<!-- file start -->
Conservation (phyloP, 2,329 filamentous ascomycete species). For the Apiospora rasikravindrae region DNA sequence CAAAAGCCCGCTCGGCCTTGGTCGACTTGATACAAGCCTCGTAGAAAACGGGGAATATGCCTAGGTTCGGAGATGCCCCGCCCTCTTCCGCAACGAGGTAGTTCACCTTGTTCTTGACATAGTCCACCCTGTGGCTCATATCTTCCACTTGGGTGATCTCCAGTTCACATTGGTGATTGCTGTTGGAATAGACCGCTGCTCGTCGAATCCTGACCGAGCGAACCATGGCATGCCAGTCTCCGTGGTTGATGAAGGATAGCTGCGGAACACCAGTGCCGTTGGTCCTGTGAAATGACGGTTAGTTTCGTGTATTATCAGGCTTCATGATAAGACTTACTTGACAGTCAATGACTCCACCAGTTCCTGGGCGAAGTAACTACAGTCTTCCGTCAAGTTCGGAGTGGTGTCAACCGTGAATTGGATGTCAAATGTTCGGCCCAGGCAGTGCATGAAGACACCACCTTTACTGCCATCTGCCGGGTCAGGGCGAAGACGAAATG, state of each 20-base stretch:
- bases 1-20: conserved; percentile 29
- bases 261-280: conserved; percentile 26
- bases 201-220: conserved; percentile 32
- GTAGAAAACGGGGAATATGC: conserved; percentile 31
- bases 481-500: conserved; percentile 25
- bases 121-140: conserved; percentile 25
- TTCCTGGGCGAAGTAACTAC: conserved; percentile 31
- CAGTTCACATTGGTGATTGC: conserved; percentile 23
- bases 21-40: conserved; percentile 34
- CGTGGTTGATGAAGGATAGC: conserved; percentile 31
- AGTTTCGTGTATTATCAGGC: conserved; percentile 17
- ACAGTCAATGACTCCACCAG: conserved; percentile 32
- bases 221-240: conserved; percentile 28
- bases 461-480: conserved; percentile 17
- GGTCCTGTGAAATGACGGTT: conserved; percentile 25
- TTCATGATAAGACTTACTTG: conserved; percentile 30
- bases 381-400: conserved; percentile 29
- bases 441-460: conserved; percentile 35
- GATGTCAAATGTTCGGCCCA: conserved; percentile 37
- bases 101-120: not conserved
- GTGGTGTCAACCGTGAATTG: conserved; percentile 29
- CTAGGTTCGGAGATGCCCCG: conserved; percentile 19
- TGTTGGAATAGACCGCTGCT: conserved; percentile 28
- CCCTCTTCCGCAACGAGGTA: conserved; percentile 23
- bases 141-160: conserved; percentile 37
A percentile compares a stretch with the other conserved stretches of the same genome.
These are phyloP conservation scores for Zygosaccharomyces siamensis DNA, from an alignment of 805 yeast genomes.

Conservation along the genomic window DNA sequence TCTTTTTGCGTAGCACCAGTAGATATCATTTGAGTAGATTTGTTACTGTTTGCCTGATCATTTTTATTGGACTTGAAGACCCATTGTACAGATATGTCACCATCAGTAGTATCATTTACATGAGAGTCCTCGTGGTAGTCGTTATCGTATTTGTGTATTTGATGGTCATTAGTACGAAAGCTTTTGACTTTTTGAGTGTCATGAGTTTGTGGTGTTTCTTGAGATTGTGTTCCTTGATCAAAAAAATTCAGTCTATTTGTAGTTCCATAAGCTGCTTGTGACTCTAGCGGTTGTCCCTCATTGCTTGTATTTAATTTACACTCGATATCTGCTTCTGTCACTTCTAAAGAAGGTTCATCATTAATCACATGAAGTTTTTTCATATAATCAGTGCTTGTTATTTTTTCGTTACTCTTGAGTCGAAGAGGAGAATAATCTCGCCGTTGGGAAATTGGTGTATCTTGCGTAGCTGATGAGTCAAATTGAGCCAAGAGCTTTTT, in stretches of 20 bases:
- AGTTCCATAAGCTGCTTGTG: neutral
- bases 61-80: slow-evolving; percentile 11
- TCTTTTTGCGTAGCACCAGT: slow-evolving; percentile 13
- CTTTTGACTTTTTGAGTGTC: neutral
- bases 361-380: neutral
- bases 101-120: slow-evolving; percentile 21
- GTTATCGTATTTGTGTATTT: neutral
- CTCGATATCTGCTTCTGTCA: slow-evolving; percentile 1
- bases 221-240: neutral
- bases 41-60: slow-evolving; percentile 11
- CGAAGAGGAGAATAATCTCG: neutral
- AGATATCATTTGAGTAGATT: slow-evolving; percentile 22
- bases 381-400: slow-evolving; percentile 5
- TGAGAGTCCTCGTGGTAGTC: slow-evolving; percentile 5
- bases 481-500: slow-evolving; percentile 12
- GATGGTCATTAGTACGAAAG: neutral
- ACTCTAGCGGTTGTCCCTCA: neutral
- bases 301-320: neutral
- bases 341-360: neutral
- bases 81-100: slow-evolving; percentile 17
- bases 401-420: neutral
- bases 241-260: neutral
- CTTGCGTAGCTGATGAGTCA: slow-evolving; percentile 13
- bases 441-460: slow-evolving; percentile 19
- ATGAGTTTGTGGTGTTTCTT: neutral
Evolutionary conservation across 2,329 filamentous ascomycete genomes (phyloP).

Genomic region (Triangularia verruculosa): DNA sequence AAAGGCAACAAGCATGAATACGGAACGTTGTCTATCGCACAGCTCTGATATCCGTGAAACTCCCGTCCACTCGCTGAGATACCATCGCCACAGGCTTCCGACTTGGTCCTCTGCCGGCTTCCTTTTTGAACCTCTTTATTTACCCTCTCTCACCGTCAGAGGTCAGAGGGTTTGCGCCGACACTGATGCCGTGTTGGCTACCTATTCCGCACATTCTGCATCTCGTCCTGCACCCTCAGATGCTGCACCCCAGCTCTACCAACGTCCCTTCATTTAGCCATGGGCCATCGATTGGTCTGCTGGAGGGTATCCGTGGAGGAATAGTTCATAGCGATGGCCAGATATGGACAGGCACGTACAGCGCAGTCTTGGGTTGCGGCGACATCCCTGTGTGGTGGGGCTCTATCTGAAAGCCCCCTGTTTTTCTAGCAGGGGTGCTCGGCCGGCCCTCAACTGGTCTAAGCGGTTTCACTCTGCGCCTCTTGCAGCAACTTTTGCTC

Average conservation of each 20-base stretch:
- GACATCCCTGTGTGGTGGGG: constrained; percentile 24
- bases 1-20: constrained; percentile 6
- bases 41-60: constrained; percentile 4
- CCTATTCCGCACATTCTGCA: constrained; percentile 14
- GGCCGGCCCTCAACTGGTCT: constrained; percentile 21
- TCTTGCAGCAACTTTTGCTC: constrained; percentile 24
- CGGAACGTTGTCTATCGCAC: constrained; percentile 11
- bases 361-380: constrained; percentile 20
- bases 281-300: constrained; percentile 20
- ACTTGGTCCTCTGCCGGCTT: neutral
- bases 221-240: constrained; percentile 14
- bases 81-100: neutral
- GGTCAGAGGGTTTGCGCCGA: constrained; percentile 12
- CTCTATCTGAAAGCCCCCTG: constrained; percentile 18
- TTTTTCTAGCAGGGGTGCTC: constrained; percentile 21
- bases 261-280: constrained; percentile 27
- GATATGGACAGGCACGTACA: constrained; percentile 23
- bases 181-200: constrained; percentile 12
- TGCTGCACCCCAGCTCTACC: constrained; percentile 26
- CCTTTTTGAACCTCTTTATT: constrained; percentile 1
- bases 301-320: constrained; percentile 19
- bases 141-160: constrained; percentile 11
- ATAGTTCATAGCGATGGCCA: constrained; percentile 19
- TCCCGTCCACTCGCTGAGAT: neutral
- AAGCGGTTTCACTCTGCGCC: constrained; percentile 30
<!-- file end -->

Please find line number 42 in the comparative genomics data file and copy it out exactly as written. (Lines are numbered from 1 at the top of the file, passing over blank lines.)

- bases 381-400: slow-evolving; percentile 5